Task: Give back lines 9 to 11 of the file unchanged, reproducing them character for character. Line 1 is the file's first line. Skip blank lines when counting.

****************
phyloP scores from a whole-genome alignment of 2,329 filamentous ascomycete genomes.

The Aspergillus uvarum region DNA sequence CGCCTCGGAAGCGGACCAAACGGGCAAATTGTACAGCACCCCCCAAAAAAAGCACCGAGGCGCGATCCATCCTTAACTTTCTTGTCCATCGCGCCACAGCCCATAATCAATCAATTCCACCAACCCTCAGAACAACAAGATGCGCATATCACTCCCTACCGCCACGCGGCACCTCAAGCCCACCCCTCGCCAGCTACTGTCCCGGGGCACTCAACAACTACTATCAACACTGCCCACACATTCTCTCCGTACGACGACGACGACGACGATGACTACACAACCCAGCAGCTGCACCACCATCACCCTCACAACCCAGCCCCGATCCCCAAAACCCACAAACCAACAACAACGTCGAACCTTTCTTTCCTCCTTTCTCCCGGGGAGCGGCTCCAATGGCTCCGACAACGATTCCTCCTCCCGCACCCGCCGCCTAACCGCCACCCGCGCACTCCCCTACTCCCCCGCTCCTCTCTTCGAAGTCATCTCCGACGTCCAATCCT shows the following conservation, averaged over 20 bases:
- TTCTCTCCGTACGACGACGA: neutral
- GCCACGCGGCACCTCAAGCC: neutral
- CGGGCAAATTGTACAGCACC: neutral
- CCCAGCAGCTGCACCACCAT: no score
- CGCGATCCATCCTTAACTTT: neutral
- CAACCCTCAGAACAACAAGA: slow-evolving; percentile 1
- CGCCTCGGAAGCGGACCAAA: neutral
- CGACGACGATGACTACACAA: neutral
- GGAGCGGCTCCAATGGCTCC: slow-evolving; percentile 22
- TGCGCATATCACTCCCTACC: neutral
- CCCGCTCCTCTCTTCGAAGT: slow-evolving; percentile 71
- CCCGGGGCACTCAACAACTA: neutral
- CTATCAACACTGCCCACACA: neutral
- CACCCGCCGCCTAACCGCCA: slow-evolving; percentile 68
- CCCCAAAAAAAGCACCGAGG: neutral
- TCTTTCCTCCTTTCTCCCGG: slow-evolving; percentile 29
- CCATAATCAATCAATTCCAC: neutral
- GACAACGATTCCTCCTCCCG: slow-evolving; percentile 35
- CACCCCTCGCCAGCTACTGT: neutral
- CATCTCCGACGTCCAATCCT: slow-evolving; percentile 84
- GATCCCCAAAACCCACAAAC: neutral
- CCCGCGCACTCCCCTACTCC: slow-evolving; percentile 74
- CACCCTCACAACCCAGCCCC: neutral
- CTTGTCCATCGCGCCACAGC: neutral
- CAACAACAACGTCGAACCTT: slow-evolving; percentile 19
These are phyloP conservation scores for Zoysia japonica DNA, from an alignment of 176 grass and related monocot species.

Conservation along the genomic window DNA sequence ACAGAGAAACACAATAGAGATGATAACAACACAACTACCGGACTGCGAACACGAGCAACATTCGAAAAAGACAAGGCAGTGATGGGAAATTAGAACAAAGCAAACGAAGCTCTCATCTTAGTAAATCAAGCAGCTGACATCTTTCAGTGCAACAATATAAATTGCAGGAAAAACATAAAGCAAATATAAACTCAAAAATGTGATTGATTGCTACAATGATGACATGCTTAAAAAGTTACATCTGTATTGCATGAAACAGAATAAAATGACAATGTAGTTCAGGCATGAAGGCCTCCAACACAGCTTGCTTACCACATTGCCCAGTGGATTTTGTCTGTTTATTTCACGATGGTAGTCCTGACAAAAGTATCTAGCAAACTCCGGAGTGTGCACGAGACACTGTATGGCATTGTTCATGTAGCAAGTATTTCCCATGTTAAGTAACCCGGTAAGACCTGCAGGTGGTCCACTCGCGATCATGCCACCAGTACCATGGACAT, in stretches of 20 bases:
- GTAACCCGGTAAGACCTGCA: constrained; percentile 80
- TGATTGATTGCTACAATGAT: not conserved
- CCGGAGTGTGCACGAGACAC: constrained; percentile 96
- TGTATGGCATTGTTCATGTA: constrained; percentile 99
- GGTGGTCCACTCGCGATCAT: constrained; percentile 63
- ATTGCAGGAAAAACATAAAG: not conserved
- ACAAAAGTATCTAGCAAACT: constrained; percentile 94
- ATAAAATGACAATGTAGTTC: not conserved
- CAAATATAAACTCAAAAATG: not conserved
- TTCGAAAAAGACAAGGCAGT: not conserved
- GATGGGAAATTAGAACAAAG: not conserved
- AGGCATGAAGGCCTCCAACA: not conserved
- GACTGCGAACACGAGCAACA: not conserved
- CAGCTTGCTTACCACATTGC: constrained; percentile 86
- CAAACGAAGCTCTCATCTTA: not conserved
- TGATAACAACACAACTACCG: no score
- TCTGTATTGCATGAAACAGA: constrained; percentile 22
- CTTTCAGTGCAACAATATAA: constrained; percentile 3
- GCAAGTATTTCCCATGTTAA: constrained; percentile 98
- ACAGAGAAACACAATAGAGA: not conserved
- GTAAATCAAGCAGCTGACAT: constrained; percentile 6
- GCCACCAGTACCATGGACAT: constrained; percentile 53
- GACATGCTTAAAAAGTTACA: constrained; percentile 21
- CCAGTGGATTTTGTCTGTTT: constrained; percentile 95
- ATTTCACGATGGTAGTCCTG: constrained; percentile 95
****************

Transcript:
- CGCCTCGGAAGCGGACCAAA: neutral
- CGACGACGATGACTACACAA: neutral
- GGAGCGGCTCCAATGGCTCC: slow-evolving; percentile 22